On Saturday, the department gathered en masse to celebrate and appreciate the many many contributions of three faculty retiring this year, Sandy Chung, Bill Ladusaw, and Armin Mester. The festivities were chaired by Judith Aissen, who began by assuring the retirees that the Other Side was in many ways better (free parking!) and then oversaw a procession of faculty (Jim McCloskey, Jaye Padgett, and Matt Wagers) and former students (Chris Barker, Vera Gribanova, Louise McNally, and Rachel Walker) whose tributes evoked the wit, the wisdom, and the warmth of the honorees. Between the stories swapped, the pictures shared, and the old friends who joined us to celebrate three remarkable careers, it was an event both joyous and (in Judith’s words) a touch mournful. Thanks go to the organizers, Adrian Brasoveanu, Ashley Hardisty, Junko Ito, and Maria Zimmer for putting together an event at once so spontaneously heartfelt and carefully orchestrated. (Take that, Tonys.)

The vignettes offered–of Armin contemplating the true nature of optimality theory in his in-deck hot tub, of Sandy daring Matt Wagers to just try to run an experiment outside laboratory confines, of the veritable Ars Linguistica Bill has imparted to students across the years (an audience favorite regarding including a bit of formalism in a general talk: It’s good to show a glint of steel beneath the velvet glove.)–vividly reminded the audience of the personalities the department will soon miss. But we will miss much more. The various encomiums heaped upon the three sounded the same themes over and over: a gift for teaching and mentoring; a dedication alongside research to university service; and, above all, a striving for lasting insight beyond the technical, modish, or easy that inspired students and colleagues alike. This last characteristic is the goal every Santa Cruz linguist aspires to, and Armin, Bill, and Sandy have played instrumental roles in imprinting that desire on several generations of scholars.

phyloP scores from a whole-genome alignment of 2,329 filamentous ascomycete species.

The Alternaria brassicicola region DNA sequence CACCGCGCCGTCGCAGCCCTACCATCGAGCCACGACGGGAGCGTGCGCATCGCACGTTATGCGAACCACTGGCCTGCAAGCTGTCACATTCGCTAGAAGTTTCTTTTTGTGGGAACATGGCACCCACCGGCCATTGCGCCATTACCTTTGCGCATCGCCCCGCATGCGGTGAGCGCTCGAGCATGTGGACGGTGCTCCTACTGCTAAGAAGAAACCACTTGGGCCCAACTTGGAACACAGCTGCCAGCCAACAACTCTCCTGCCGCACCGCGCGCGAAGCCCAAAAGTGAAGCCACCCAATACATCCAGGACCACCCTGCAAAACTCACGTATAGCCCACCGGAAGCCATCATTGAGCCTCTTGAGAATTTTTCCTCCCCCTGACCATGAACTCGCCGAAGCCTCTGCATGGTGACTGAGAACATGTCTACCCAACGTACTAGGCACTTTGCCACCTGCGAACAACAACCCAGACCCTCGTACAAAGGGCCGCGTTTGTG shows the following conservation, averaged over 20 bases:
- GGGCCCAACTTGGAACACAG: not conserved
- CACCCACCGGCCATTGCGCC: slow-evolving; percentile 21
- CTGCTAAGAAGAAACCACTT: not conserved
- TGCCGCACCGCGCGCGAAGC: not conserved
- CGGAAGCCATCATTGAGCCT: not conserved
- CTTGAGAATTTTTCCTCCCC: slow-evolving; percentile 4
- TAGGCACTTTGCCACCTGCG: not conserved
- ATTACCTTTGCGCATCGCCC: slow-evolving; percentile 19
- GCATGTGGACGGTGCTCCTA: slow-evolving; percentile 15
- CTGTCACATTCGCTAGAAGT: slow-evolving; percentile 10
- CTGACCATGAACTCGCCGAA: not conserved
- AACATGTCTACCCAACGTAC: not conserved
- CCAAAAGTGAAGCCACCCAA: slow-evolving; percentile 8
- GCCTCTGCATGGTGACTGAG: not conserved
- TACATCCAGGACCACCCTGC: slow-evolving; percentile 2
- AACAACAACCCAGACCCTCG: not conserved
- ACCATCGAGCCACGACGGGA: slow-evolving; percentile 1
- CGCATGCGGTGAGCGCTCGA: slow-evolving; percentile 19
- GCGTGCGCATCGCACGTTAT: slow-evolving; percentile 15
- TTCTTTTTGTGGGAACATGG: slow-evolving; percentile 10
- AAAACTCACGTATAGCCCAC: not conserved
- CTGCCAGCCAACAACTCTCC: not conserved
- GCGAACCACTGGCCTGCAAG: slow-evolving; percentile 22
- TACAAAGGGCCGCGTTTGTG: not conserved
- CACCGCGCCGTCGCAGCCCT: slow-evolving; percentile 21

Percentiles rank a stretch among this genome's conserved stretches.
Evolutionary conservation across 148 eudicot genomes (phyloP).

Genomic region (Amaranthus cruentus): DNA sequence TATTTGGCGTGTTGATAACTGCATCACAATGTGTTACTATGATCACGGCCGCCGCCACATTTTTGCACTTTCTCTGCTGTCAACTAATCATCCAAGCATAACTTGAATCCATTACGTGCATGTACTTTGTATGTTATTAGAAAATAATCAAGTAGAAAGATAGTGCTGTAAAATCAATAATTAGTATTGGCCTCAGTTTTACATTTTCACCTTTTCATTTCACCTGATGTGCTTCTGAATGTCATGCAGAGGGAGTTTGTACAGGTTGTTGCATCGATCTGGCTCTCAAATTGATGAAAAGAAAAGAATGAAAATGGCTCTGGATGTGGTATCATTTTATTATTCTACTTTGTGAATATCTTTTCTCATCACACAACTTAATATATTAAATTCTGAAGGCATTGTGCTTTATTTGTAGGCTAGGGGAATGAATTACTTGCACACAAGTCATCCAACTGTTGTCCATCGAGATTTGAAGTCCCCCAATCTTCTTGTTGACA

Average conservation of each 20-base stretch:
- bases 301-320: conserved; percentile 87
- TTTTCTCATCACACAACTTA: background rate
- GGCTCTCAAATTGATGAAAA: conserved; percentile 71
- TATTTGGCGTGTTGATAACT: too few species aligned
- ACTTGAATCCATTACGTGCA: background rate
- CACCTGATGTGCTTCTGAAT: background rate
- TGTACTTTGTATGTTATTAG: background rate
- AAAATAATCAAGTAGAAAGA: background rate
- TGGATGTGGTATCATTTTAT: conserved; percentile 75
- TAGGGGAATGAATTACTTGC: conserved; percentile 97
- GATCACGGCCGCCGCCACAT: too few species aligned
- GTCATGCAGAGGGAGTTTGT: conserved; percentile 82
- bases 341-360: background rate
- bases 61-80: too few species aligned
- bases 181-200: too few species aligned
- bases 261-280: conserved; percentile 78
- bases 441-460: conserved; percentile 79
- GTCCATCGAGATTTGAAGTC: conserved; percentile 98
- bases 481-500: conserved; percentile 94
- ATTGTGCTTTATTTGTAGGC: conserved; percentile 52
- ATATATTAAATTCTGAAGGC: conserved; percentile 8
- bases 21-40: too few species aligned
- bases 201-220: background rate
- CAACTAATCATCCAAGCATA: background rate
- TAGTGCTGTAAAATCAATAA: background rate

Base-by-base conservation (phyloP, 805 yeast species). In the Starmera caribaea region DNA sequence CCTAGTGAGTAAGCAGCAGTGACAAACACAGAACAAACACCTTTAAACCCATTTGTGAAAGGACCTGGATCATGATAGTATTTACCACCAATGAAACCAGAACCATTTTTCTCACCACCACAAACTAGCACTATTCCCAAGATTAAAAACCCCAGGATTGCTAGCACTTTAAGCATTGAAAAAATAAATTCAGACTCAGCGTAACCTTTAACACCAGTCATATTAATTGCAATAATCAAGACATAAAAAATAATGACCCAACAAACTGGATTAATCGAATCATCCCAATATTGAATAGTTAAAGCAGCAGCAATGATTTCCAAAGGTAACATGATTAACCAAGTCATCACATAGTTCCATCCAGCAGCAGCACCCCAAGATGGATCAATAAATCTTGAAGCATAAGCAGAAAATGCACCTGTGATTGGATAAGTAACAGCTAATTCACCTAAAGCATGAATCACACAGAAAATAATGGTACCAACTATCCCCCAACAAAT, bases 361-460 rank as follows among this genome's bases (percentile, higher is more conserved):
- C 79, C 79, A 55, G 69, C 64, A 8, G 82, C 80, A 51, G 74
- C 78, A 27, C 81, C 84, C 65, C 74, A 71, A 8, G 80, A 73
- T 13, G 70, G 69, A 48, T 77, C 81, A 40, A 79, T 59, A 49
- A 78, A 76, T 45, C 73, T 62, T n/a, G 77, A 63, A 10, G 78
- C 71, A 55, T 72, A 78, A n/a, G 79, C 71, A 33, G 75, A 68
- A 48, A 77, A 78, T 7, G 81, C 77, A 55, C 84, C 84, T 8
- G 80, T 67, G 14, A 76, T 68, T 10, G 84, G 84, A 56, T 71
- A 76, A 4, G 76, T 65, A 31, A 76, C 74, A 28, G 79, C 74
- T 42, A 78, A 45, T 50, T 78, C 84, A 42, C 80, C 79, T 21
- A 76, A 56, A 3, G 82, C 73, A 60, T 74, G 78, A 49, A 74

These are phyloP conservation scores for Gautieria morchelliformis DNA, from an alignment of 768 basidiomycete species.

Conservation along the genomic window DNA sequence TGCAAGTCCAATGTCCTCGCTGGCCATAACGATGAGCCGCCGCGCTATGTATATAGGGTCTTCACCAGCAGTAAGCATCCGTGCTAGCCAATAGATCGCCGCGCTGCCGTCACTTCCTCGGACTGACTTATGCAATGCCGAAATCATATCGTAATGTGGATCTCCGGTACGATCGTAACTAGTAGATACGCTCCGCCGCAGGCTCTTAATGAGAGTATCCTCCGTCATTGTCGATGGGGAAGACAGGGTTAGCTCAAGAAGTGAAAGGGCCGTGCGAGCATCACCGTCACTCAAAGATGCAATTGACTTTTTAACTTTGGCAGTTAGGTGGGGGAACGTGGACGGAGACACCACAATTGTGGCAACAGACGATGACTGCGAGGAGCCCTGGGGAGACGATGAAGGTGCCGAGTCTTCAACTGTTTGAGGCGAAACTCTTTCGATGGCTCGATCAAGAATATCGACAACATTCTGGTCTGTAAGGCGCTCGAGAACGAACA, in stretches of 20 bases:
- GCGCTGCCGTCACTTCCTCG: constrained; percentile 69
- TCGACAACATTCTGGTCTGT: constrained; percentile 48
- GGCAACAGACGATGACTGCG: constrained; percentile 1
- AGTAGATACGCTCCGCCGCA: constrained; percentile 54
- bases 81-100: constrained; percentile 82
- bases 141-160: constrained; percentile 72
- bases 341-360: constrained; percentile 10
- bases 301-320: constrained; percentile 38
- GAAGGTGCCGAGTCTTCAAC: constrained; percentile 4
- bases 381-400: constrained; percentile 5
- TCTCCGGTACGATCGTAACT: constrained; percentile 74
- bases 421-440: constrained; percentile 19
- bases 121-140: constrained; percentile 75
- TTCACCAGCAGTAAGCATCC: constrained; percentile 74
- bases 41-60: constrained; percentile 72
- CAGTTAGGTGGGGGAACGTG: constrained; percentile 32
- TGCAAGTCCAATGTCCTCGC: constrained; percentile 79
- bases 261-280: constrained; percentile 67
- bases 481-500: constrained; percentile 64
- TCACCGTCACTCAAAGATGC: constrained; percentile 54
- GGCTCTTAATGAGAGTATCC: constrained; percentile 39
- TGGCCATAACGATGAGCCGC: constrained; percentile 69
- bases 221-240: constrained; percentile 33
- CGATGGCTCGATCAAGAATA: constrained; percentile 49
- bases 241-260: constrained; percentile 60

For their countless contributions to the fields of Phonology, Semantics, and Syntax, to the students who their words and their acts inspired, to the university which owes greatly to their probity and grace, and, ultimately, to the department they called home for three decades (and then some), we thank them.

May the next phase be even better!


Karen Duek will be defending her dissertation at 11:30am on Monday, June 19th, in HUM 1 Room 210. Karen’s dissertation is titled “Sorting a complex world: an experimental study of polysemy and copredication in container and committee nominals.” The committee consists of Adrian Brasoveanu (chair), Donka Farkas, and Pranav Anand.


Capping off the inaugural year of the Workshop on the Languages of Meso-America is the Symposium on Oaxacan Linguistics on Monday, June 12 from 9am-5pm in Hum 1, Room 210. The symposium will feature talks on a variety of languages by invited speakers Christian DiCanio (SUNY Buffalo) Emiliana Cruz (UMass Amherst), and Eric Campbell (UCSB), as well as UCSCers Jason Ostrove, Steven Foley, Nick Kalivoda, and Kelsey Sasaki. For more information, see the full program here.


One of the standout features of our department is the special way in which undergraduate research is encouraged and acknowledged. LURC this year represented a diversity of interests, with excellent talks delivered by Richard Bibbs, Brianda Caldera, Justin Talbott, Anny Huang, and our Distinguished Alumna speaker Maura O’Leary (UCLA), on topics in syntax, diachronic linguistics, morphophonology, sociolinguistics and semantics, in a variety of languages from Chamorro and Polynesian languages, to Spanish-English border slang, to Mandarin Chinese and English.
LURC presenters